ATF Ally The Main Street Alliance placed the following op-ed in The Des Moines Register. ReShinda Young wrote: “Some big corporations put off paying billions of dollars in U.S. taxes and they’ll keep on doing it unless we reform the system and demand they pay what they owe.”
With our envelopes signed, sealed, and in the mail we can all breathe a sigh of relief that another tax season has passed, and our responsibilities have been met. That is unless you have made it your business to dodge your taxes indefinitely. Some big corporations put off paying hundreds of billions of dollars in U.S. taxes and they’ll keep on doing it unless we reform the system and demand they pay what they owe.
American corporations are liable for U.S. taxes on all their profits, no matter where in the world those earnings were made. (They get a credit equal to any foreign taxes paid.) But a loophole in the law known as “deferral” allows them to avoid actually paying the bill on offshore earnings until they bring that money back to the United States.
With an incentive like that, it’s little wonder American corporations have stored up more and more earnings overseas — a staggering $2.4 trillion, according to the latest estimate by Citizens for Tax Justice. The unpaid tax bill is a similarly staggering $700 billion. That’s U.S. taxes they already owe but chose not to pay.
The really big offshore tax dodgers are an exclusive group. Apple, alone, owes $61 billion in U.S. taxes. Drug giant Pfizer’s unpaid tax bill is $35 billion. Microsoft owes $34 billion.
Even though corporations field an army of lobbyists to create and defend loopholes like deferral, reform is still possible. In early April, the Obama administration issued new rules that make it harder and less profitable for U.S. companies to dodge their taxes simply by adopting an overseas mailing address. The biggest such offshore-relocation tax-dodge ever proposed, under which Pfizer would have zeroed out its $35 billion tax bill, was prevented by these timely rules changes.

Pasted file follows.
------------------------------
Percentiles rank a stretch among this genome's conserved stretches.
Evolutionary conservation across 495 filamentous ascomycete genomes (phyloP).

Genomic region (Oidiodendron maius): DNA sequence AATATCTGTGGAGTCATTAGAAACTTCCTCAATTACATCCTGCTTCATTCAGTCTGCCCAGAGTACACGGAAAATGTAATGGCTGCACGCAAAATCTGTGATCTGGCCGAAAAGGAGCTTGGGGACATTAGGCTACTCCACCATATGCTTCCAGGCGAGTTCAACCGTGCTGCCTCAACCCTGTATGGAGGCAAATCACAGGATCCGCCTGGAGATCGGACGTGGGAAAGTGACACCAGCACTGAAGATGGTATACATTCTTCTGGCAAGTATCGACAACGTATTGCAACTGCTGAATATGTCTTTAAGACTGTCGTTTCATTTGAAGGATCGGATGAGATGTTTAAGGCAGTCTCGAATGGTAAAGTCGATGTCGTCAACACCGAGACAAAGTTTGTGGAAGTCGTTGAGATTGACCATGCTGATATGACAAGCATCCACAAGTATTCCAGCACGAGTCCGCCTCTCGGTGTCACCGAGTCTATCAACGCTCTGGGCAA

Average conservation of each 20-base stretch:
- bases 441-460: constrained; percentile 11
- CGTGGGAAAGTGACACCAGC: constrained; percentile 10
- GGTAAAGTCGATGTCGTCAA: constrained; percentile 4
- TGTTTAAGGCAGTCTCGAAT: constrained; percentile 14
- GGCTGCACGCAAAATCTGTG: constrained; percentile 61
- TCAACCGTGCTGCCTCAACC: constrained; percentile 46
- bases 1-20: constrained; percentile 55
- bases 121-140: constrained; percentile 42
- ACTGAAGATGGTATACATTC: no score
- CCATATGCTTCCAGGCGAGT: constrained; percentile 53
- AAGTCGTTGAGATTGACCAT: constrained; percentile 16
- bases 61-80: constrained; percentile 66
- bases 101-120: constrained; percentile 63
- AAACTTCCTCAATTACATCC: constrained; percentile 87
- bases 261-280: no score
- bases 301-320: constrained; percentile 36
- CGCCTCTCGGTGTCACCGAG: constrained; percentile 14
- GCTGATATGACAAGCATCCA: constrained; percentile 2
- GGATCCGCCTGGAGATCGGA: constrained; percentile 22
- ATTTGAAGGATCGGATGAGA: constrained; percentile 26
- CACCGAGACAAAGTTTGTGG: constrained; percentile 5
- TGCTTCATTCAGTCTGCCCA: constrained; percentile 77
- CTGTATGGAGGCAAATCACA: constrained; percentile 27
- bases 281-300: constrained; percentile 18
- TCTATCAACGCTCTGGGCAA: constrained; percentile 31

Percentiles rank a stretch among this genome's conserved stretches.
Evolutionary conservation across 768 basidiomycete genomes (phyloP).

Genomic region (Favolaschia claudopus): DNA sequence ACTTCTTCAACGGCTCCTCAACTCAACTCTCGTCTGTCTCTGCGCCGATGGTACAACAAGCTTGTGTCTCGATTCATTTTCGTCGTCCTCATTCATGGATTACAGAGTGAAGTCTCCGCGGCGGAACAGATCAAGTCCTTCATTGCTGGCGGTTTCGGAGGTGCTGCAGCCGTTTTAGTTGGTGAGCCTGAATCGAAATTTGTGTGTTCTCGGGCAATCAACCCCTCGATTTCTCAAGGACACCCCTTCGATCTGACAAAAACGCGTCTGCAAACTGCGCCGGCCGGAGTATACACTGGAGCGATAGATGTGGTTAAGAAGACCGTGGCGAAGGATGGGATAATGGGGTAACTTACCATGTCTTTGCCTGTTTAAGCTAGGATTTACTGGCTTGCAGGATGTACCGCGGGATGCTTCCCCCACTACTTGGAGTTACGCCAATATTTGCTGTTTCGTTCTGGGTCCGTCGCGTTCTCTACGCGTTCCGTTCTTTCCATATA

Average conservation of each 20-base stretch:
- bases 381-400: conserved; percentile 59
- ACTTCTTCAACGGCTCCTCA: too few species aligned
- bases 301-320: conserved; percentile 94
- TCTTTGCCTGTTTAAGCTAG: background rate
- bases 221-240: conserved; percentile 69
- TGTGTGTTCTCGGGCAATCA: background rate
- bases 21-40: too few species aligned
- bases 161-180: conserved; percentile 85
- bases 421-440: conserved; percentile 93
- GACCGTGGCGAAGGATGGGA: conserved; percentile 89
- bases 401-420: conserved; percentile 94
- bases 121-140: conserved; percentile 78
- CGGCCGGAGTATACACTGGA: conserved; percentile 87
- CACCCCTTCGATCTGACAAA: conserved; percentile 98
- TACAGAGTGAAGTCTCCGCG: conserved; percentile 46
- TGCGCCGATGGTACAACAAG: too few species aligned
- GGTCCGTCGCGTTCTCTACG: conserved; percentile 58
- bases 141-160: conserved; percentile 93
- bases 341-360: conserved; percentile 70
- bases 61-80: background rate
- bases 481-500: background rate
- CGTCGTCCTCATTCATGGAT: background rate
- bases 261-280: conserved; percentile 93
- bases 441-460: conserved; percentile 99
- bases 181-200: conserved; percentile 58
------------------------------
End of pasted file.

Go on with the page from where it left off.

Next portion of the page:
Now Congress has to get on the ball and put an end to deferral. Not only does fairness require corporations pay their taxes every year like the rest of us, but those huge unpaid corporate tax bills, if collected, could make a real difference in all our lives.
As a young entrepreneur, I’m sometimes asked to speak to classrooms of children. While I hope my story is inspiring, what I learn from my school visits is just the opposite: vital programs ranging from physical education to art are being cut because of a lack of funding.
And when I hear my family members and friends who are in the health profession talk about their day at the hospital, they aren’t discussing new cures or treatments. It’s often about how patients’ options were limited by inadequate insurance. The Affordable Care Act has improved our nation’s health care system, but we still need greater public investment.
My store supports many fundraisers for education and other worthy causes, but there’s only so much private charity can do.
Corporate tax dodging is a triple whammy for small business owners like me. First of all, along with all other taxpaying citizens, we have to fill the gaps when corporations avoid paying their fair share. That means paying more ourselves, suffering inferior services, watching the national debt climb — or some unfortunate combination of those options.
Next, inadequate public revenue from big companies spells trouble for small business. For example, kids emerge from underfunded schools unprepared for work, and business districts deteriorate from lack of infrastructure repair and maintenance.
Last, but far from least, tax-dodging multinationals get yet another unneeded financial edge on Main Street entrepreneurs who dutifully pay their taxes every year. No bag of corporate mass-produced popcorn can match my shop’s Heavenly Crunch, but we should all be playing by the same rules. Public policy — including tax policy — should even up the odds between the big and small economic players, not make them longer.
Our senior U.S. senator, Chuck Grassley, is a high-ranking member of the tax-writing Finance Committee. Iowans like me who object to big corporations with huge offshore profits sitting out Tax Day this year and every year should let him know. It’s time to end deferral, collect the $700 billion big corporations owe us and take away their incentive to keep piling up profits overseas.
ReShonda Young is founder and co-owner of Popcorn Heaven in Waterloo and she sits on the National Executive Committee of the Main Street Alliance.